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Thus, by thy means, I lost a friend;
Heaven send thee such untimely end !'

When he these lines, full fraught with gall,

Perused had, and weigh'd them right, His lofty courage then did fall,

And straight appeared in his sight Queen Dido's ghost, both grim and pale ; Which made this gallant soldier quail.

• Æneas ! (quoth this grisly ghost),

My whole delight while I did live, « Thee of all men I loved most;

My fancy and my will did give : For entertainment I thee gave, * Unthankfully thou dig'st my grave.

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Therefore, prepare thy fleeting soul " To wander with me in the air ; Where deadly grief shall make it howl,

"Because of me thou took'st no care : * Delay no time, thy glass is run,

Thy day is pass'd, thy death is come!

. O stay a while, thou lovely sprite ;

• Be not so hasty to convey My soul into eternal night,

Where it shall ne'er behold bright day. • O do not frown,-thy angry look « Hath made my

breath

my

life forsook.

But, woe to me! it is in vain,

And bootless is my dismal cry;

• Time will not be recall'd again,

Nor thou surcease before I die : 'O let me live, to make amends

Unto some of thy dearest friends.

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But, seeing thou obdurate art,

And wilt no pity to me show; "Because from thee I did depart,

• And left unpaid what I did owe ; ' I must content myself to take • What lot thou wilt with me partake.'

And like one being in a trance,

A multitude of ugly fiends
About this woeful prince did dance,

No help he had of any friends;
His body then they took away,
And no man knew his dying day.

BALLAD V.

THE SPANISH LADY'S LOVE.

Will you hear a Spanish lady,

How she woo'd an English man?
Garments gay as rich as may be,

Deck'd with jewels, had she on :
Of a comely countenance and grace was she,
Both by birth and parentage of high degree.

As his prisoner there he kept her,

In his hands her life did lie;
Cupid's bands did tie them faster,

By the liking of an eye.

In his courteous company was all her joy,
To favour him in any thing she was not coy.

But at last there came commandment

For to set all ladies free,
With their jewels still adorned,

None to do them injury.
O, (then said this lady gay) 'full woe is me!
• O let me still sustain this kind captivity!

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Gallant captain, show some pity
' To a lady in distress ;
Leave me not within this city,

• For to die in heaviness :
- Thou hast set, this present day, my body free,
But

my heart in prison still remains with thee.'

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• How should'st thou, fair lady, love me,

• Whom thou know'st thy country's foe;
Thy fair words make me suspect thee;

Serpents lie where flowers grow.'• All the harm I wish on thee, most courteous knight, 'God grant upon my head the same may fully light.

Blessed be the time and season,

« That thou came on Spanish ground ;
'If you may our foes be termed,
Gentle foes we have

you

found : • With our city, you have won our hearts each one, Then to your country bear away that is your own.'

• Rest you still, most gallant lady ;
Rest

you still and weep no more ;

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Of fair flowers you have plenty,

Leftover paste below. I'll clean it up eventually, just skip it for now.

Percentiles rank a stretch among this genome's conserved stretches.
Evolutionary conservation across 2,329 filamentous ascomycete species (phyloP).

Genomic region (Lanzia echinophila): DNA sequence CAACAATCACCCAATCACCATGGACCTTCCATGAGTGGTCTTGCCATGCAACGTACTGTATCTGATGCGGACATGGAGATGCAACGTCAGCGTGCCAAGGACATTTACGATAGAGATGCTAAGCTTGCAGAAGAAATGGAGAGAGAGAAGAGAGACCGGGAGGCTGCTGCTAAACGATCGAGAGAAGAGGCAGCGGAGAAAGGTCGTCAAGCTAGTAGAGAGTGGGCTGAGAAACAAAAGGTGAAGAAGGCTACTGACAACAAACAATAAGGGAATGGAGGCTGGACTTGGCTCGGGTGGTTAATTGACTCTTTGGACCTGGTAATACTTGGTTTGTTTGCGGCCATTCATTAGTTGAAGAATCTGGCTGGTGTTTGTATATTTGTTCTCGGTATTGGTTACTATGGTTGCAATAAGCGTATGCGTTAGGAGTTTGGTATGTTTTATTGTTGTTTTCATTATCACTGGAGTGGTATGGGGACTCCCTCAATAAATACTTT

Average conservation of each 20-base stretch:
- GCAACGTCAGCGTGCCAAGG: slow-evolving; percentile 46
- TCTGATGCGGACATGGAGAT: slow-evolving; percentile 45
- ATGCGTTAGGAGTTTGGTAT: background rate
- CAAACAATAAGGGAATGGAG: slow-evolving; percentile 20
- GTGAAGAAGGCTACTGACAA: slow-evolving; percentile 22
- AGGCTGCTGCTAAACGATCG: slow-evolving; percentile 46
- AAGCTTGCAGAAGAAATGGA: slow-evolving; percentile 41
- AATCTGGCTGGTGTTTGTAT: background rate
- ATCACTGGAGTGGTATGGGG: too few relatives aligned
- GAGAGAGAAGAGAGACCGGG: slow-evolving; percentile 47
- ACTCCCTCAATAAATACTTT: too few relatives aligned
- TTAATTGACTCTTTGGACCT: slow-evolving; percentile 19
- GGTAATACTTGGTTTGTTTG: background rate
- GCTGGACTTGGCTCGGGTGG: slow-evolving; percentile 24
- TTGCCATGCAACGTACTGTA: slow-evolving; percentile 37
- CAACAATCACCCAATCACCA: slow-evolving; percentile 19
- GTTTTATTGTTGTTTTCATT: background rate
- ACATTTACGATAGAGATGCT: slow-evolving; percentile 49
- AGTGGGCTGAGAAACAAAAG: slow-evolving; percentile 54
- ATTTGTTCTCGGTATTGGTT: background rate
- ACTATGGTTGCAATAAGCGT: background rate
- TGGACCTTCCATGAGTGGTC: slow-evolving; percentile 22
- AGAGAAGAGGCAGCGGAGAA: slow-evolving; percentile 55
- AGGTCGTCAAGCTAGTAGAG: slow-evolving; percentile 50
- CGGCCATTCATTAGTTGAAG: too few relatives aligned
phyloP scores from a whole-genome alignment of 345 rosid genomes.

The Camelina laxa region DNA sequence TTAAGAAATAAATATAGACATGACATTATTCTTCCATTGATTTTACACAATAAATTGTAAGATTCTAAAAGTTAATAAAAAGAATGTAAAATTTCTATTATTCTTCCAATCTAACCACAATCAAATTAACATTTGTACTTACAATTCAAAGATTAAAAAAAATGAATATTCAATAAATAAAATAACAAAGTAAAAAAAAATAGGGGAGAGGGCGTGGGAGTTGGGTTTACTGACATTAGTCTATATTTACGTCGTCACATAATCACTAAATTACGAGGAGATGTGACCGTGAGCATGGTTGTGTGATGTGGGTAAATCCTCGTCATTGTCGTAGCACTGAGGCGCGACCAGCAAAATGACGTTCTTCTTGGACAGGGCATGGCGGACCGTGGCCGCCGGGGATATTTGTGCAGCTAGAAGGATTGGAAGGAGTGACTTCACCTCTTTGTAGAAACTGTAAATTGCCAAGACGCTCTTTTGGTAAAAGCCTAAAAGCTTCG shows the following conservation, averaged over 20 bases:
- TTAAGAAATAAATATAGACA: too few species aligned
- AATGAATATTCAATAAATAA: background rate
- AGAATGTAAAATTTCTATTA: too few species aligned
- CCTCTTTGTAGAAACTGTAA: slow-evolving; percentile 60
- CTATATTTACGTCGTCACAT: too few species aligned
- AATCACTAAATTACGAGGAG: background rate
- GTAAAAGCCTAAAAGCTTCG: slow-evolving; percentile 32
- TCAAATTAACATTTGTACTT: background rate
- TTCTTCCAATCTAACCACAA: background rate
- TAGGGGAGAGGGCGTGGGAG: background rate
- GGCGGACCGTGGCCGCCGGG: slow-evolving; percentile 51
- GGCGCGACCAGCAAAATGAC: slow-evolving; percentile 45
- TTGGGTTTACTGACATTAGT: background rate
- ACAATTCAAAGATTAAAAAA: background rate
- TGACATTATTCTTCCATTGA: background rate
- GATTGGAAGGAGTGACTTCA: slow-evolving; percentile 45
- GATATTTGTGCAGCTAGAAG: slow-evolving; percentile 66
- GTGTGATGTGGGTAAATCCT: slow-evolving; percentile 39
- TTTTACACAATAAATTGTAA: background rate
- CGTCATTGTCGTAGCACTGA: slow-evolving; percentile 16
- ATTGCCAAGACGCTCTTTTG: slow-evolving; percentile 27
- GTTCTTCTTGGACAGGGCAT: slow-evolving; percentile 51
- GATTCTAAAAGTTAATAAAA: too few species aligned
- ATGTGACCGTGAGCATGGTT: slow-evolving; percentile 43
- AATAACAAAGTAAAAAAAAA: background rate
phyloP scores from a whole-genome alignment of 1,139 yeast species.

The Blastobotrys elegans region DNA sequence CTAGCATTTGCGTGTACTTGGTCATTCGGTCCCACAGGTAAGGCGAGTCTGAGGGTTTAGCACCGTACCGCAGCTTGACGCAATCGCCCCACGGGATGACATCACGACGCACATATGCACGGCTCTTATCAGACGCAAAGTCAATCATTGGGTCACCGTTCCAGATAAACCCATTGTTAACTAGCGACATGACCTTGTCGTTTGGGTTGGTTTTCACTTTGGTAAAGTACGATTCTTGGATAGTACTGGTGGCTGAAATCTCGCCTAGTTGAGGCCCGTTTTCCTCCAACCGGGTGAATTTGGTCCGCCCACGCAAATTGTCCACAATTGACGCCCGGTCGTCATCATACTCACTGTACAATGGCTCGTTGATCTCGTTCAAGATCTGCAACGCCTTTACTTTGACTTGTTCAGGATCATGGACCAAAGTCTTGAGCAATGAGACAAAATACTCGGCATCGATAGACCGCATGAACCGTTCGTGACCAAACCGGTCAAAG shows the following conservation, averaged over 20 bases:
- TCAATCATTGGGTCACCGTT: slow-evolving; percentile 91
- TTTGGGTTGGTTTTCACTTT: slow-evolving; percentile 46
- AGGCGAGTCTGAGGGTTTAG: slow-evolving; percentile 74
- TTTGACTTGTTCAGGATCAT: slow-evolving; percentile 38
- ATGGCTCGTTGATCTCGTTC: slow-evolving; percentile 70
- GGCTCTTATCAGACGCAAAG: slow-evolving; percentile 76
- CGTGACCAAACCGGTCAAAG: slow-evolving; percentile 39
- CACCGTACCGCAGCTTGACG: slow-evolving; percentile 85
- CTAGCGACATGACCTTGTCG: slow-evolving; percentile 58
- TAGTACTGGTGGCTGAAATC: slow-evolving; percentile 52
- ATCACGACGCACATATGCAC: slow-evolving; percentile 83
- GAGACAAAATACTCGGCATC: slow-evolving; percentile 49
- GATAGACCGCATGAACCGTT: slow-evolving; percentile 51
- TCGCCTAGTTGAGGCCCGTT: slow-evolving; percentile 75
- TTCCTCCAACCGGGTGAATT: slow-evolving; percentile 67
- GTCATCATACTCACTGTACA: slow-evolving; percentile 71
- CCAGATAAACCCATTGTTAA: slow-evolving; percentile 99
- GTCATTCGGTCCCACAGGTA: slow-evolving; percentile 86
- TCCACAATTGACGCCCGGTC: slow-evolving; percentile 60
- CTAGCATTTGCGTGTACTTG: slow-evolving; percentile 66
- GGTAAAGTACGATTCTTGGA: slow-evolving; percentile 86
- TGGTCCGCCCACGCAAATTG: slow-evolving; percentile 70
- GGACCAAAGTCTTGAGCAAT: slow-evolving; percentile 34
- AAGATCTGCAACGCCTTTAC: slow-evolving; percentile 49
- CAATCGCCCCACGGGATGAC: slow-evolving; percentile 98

Spain doth yield you wonderous store.' · Spaniards fraught with jealousy we oft do find,

But Englishmen throughout the world are counted kind.

• Leave me not unto a Spaniard,

Thou alone enjoy'st my heart; · I am lovely, young, and tender,

• Love is likewise my desert : • Still to serve thee day and night my mind is prest; ** The wife of every Englishman is counted bless'd.'

• It would be a shame, fair lady,

For to bear a woman hence;
English soldiers never carry

Any such without offence.'' I will quickly change myself, if it be so, * And like a page will follow thee, where'er thou go.'

• I have neither gold nor silver

- To maintain thee in this case ;
And to travel is great charges,

• As you know in every place.' My chains and jewels every one shall be thy own, · And eke ten thousand pounds in gold that lies unknown.'

On the seas are many dangers,

Many storms do there arise,
" Which will be to ladies dreadful,

· And force tears from watery eyes.'--
Well in troth I shall endure extremity,
'For I could find in heart to lose my life for thee.'

• Courteous lady, leave this folly,

' Here comes all that breeds the strife;
'I in England have already
" A sweet woman to my wife

;
" I will not falsify my vow for gold nor gain,

Nor yet for all the fairest danies that live in Spain.'

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• O how happy is that woman

" That enjoys so true a friend !
Many happy days God send her ;

And of my suit I'll make an end :
On

my knees I pardon crave for my offence, " Which love and true affection did first commence,

• Commend me to that gallant lady,

· Bear to her this chain of gold, " With these bracelets for a token;

Grieving that I was so bold : All my jewels, in like sort, take thou with thee; 'For they are fitting for thy wife, but not for me.

'I will spend my days in prayer,

• Love and all her laws defy;
'In a nunnery I will shroud me,

Far from any company :
But, ere my prayers have an end, be sure of this,

pray for thee and for thy love I will not miss.

« To

Thus farewel, most gallant captain !

• Farewel to my heart's content !
• Count not Spanish ladies wanton,
.' Though to thee my mind was bent :

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